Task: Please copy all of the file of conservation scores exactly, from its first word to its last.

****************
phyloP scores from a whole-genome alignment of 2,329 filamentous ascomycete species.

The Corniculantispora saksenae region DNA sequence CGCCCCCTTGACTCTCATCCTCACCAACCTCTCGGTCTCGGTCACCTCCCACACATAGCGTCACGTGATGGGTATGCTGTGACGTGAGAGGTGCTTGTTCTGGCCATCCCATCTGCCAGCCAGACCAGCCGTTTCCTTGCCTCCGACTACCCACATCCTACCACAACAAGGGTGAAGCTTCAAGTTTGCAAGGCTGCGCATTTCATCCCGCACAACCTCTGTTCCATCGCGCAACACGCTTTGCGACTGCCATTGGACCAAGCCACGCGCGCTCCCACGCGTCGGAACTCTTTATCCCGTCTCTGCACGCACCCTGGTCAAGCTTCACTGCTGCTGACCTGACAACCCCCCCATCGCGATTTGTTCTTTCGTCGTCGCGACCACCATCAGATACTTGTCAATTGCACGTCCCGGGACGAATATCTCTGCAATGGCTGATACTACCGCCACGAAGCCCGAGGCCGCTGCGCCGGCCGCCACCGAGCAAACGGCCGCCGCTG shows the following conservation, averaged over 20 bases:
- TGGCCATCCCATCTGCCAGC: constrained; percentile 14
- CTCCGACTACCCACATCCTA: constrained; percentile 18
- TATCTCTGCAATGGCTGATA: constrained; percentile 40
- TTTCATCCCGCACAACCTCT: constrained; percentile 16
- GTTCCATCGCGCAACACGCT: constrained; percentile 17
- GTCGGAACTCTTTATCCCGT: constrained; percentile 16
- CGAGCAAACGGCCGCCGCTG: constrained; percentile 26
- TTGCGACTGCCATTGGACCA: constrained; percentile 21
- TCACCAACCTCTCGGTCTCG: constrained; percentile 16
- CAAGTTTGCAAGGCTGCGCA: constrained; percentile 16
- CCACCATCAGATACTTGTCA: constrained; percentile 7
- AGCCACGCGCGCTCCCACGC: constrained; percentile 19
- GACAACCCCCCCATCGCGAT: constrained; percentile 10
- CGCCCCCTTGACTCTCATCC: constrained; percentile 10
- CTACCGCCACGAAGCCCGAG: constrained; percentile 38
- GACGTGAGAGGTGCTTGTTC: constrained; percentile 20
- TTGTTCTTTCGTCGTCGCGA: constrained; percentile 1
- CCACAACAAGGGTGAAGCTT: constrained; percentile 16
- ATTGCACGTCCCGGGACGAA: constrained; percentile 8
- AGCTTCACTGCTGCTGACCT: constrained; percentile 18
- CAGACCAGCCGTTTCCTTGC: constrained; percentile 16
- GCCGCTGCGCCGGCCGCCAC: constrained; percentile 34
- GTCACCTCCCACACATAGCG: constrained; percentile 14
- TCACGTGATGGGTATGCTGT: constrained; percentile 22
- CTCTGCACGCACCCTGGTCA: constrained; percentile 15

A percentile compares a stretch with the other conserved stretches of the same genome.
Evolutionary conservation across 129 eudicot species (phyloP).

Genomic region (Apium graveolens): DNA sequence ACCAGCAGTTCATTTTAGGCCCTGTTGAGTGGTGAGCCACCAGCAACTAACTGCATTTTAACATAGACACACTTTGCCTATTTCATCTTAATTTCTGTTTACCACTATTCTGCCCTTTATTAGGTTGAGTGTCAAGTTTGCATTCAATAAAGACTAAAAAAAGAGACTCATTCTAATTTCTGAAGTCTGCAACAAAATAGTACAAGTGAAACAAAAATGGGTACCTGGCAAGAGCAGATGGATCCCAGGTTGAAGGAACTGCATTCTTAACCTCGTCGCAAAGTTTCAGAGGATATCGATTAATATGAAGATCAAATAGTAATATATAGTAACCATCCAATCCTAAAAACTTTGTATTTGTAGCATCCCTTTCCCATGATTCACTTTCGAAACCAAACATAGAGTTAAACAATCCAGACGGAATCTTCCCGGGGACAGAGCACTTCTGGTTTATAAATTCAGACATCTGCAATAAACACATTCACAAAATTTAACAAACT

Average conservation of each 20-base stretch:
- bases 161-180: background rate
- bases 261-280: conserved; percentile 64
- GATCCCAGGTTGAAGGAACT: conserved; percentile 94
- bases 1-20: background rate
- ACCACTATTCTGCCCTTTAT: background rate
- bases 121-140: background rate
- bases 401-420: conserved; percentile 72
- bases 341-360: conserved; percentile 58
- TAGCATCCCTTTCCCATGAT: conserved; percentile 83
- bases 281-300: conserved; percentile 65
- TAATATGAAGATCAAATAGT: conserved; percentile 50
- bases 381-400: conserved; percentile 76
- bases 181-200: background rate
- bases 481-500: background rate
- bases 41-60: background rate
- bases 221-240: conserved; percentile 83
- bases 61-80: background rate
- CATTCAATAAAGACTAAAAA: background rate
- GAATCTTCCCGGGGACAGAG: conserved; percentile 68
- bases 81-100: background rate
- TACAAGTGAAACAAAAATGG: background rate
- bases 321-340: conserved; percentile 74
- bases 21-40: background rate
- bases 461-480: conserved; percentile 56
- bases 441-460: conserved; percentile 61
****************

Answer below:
phyloP scores from a whole-genome alignment of 2,329 filamentous ascomycete species.

The Corniculantispora saksenae region DNA sequence CGCCCCCTTGACTCTCATCCTCACCAACCTCTCGGTCTCGGTCACCTCCCACACATAGCGTCACGTGATGGGTATGCTGTGACGTGAGAGGTGCTTGTTCTGGCCATCCCATCTGCCAGCCAGACCAGCCGTTTCCTTGCCTCCGACTACCCACATCCTACCACAACAAGGGTGAAGCTTCAAGTTTGCAAGGCTGCGCATTTCATCCCGCACAACCTCTGTTCCATCGCGCAACACGCTTTGCGACTGCCATTGGACCAAGCCACGCGCGCTCCCACGCGTCGGAACTCTTTATCCCGTCTCTGCACGCACCCTGGTCAAGCTTCACTGCTGCTGACCTGACAACCCCCCCATCGCGATTTGTTCTTTCGTCGTCGCGACCACCATCAGATACTTGTCAATTGCACGTCCCGGGACGAATATCTCTGCAATGGCTGATACTACCGCCACGAAGCCCGAGGCCGCTGCGCCGGCCGCCACCGAGCAAACGGCCGCCGCTG shows the following conservation, averaged over 20 bases:
- TGGCCATCCCATCTGCCAGC: constrained; percentile 14
- CTCCGACTACCCACATCCTA: constrained; percentile 18
- TATCTCTGCAATGGCTGATA: constrained; percentile 40
- TTTCATCCCGCACAACCTCT: constrained; percentile 16
- GTTCCATCGCGCAACACGCT: constrained; percentile 17
- GTCGGAACTCTTTATCCCGT: constrained; percentile 16
- CGAGCAAACGGCCGCCGCTG: constrained; percentile 26
- TTGCGACTGCCATTGGACCA: constrained; percentile 21
- TCACCAACCTCTCGGTCTCG: constrained; percentile 16
- CAAGTTTGCAAGGCTGCGCA: constrained; percentile 16
- CCACCATCAGATACTTGTCA: constrained; percentile 7
- AGCCACGCGCGCTCCCACGC: constrained; percentile 19
- GACAACCCCCCCATCGCGAT: constrained; percentile 10
- CGCCCCCTTGACTCTCATCC: constrained; percentile 10
- CTACCGCCACGAAGCCCGAG: constrained; percentile 38
- GACGTGAGAGGTGCTTGTTC: constrained; percentile 20
- TTGTTCTTTCGTCGTCGCGA: constrained; percentile 1
- CCACAACAAGGGTGAAGCTT: constrained; percentile 16
- ATTGCACGTCCCGGGACGAA: constrained; percentile 8
- AGCTTCACTGCTGCTGACCT: constrained; percentile 18
- CAGACCAGCCGTTTCCTTGC: constrained; percentile 16
- GCCGCTGCGCCGGCCGCCAC: constrained; percentile 34
- GTCACCTCCCACACATAGCG: constrained; percentile 14
- TCACGTGATGGGTATGCTGT: constrained; percentile 22
- CTCTGCACGCACCCTGGTCA: constrained; percentile 15

A percentile compares a stretch with the other conserved stretches of the same genome.
Evolutionary conservation across 129 eudicot species (phyloP).

Genomic region (Apium graveolens): DNA sequence ACCAGCAGTTCATTTTAGGCCCTGTTGAGTGGTGAGCCACCAGCAACTAACTGCATTTTAACATAGACACACTTTGCCTATTTCATCTTAATTTCTGTTTACCACTATTCTGCCCTTTATTAGGTTGAGTGTCAAGTTTGCATTCAATAAAGACTAAAAAAAGAGACTCATTCTAATTTCTGAAGTCTGCAACAAAATAGTACAAGTGAAACAAAAATGGGTACCTGGCAAGAGCAGATGGATCCCAGGTTGAAGGAACTGCATTCTTAACCTCGTCGCAAAGTTTCAGAGGATATCGATTAATATGAAGATCAAATAGTAATATATAGTAACCATCCAATCCTAAAAACTTTGTATTTGTAGCATCCCTTTCCCATGATTCACTTTCGAAACCAAACATAGAGTTAAACAATCCAGACGGAATCTTCCCGGGGACAGAGCACTTCTGGTTTATAAATTCAGACATCTGCAATAAACACATTCACAAAATTTAACAAACT

Average conservation of each 20-base stretch:
- bases 161-180: background rate
- bases 261-280: conserved; percentile 64
- GATCCCAGGTTGAAGGAACT: conserved; percentile 94
- bases 1-20: background rate
- ACCACTATTCTGCCCTTTAT: background rate
- bases 121-140: background rate
- bases 401-420: conserved; percentile 72
- bases 341-360: conserved; percentile 58
- TAGCATCCCTTTCCCATGAT: conserved; percentile 83
- bases 281-300: conserved; percentile 65
- TAATATGAAGATCAAATAGT: conserved; percentile 50
- bases 381-400: conserved; percentile 76
- bases 181-200: background rate
- bases 481-500: background rate
- bases 41-60: background rate
- bases 221-240: conserved; percentile 83
- bases 61-80: background rate
- CATTCAATAAAGACTAAAAA: background rate
- GAATCTTCCCGGGGACAGAG: conserved; percentile 68
- bases 81-100: background rate
- TACAAGTGAAACAAAAATGG: background rate
- bases 321-340: conserved; percentile 74
- bases 21-40: background rate
- bases 461-480: conserved; percentile 56
- bases 441-460: conserved; percentile 61